There are many benefits to off-the-bike strength work.
Should I do strength training at the gym to support my cycling? – Skip Legday
Due to the repetitive non-stop push/pull muscular action required when cycling, there are many benefits to off-the-bike strength work. Building strength enables you to produce more force throughout the pedal stroke and increase your bike speed, muscular stamina, and efficiency.
Break each strength session into three components: A cardio warmup, single-leg isolation work, and core-stabilizer work. Start with two sets of eight to 10 repetitions.
Warm-up with 10-20 minutes of stair climbing.
Step up march (weighted)
Strengthens the quadriceps and glutes
Step up onto a step, box, or bench. Stand up quickly, driving through the heel as the foot makes contact with the bench. Bring the other foot up to meet it, before stepping back down with the leading foot. Focus on one side at a time.
Rear-foot elevated split squat using bodyweight, kettlebell, or dumbbells
Targets the quadriceps, glutes, and hamstrings
Stand with your rear foot on a bench behind you. Lower yourself until the front leg is about 90 degrees before coming back up, keeping front knee behind the toes and upper-body vertical.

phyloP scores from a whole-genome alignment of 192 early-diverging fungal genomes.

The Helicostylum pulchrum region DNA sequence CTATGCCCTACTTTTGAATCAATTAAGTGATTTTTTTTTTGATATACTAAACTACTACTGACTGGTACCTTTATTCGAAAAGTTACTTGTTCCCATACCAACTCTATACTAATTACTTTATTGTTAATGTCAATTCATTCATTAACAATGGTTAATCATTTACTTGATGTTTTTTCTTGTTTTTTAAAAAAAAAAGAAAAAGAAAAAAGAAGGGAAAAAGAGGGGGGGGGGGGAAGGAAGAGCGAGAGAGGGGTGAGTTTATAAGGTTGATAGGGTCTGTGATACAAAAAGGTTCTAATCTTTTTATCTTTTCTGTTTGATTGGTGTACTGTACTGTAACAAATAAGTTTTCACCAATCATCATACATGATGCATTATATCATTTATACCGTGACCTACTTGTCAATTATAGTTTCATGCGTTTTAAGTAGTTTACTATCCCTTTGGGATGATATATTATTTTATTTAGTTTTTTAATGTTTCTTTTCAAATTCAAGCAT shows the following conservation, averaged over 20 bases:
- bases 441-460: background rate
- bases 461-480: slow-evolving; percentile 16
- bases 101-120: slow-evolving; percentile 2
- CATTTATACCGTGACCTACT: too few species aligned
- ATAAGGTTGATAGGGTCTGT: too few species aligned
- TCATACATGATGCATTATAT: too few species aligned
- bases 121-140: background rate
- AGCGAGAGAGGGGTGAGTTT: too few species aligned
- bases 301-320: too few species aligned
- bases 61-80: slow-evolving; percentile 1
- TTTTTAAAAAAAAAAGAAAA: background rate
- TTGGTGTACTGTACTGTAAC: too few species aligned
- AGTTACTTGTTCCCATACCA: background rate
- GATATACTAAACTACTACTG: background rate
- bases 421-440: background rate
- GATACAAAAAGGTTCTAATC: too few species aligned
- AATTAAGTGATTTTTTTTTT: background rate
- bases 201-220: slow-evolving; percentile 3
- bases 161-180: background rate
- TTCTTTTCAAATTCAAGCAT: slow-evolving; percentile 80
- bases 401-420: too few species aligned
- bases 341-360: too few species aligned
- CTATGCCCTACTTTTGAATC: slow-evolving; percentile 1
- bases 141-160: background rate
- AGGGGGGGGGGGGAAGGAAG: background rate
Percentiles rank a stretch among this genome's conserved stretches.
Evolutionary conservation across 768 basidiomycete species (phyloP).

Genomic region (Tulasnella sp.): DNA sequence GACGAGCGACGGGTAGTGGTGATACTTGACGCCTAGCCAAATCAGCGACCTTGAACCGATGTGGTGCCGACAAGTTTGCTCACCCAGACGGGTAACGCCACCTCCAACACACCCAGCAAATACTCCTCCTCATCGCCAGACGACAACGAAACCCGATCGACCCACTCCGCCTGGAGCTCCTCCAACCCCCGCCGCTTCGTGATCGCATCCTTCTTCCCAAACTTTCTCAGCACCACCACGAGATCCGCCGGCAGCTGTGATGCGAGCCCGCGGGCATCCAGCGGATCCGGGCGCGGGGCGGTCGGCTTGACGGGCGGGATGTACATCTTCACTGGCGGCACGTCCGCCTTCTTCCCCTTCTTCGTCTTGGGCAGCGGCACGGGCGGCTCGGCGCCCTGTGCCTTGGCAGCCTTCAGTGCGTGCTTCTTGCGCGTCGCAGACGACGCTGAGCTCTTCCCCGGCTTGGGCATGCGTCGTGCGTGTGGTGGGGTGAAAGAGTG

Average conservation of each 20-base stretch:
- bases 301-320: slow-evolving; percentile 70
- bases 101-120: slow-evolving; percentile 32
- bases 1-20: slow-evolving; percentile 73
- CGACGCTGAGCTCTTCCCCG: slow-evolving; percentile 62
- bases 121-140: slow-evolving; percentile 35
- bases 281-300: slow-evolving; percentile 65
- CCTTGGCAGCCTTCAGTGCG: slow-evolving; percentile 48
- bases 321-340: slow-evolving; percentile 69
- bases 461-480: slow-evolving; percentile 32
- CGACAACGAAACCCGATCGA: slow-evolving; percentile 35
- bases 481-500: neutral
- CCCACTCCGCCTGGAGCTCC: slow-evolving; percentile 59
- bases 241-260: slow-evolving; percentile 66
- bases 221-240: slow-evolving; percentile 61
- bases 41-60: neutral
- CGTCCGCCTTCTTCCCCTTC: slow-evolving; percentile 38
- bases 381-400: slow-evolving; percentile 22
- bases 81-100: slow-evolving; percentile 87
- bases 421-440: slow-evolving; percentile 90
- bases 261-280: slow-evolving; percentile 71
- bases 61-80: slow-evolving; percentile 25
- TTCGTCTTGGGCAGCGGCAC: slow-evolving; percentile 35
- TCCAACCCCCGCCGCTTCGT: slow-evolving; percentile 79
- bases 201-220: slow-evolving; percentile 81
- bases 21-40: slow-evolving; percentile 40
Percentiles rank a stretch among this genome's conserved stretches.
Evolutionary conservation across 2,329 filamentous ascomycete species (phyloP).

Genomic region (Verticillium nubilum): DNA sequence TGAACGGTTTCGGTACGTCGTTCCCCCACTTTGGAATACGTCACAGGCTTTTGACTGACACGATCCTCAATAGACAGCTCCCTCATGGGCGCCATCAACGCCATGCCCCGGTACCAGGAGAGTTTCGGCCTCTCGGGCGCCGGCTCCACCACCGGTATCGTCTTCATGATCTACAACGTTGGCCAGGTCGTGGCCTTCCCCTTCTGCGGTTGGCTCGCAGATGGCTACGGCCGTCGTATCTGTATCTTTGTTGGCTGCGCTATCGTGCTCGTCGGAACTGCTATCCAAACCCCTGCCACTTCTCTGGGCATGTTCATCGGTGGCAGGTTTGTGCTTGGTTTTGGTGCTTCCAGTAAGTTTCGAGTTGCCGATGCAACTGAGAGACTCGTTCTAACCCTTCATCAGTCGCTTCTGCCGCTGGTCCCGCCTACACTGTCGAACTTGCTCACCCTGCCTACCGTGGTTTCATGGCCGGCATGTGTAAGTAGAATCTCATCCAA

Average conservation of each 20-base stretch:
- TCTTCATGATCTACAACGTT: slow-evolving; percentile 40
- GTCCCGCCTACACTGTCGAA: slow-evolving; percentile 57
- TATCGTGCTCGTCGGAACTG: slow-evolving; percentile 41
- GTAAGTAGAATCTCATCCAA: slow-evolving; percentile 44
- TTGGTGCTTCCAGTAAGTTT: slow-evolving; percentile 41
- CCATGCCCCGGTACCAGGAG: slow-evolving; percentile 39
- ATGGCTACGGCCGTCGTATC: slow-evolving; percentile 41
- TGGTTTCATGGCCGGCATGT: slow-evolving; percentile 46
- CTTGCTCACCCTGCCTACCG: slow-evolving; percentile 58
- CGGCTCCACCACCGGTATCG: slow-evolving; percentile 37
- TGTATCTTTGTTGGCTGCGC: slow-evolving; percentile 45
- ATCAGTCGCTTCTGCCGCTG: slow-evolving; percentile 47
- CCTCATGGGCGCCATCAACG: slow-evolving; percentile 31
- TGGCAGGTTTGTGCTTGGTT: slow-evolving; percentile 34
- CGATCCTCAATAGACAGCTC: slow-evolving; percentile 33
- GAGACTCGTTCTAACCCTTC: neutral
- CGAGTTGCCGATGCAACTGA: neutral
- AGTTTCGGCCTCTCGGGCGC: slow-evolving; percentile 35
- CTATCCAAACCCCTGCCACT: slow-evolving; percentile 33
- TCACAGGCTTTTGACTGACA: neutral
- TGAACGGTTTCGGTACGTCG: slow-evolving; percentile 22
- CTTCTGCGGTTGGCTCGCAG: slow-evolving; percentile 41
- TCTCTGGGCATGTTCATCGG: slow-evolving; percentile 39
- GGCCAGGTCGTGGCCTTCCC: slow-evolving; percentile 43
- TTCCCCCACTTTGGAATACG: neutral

Knee raises with band
Engages the hip flexors and encourages “over-the-top” pedal recruitment
Balance on one leg while stepping on a band. Stretch the band with the other foot by lifting the knee up. Pause at the top before lowering. Focus on keeping the knee tracking straight.
Other exercises to consider:
Incline press, single-leg deadlift, calf raises, low cable row
Keep things simple with exercises you are comfortable executing and will do consistently. Control over weight is more important than how much weight you lift. Start conservatively, especially if you’re new to strength training.
Benjamin Drezek is the head coach of the KMF Endure race team and the University of North Texas Triathlon Club in Denton, Texas. He was named USAT National Coach of The Year in 2014.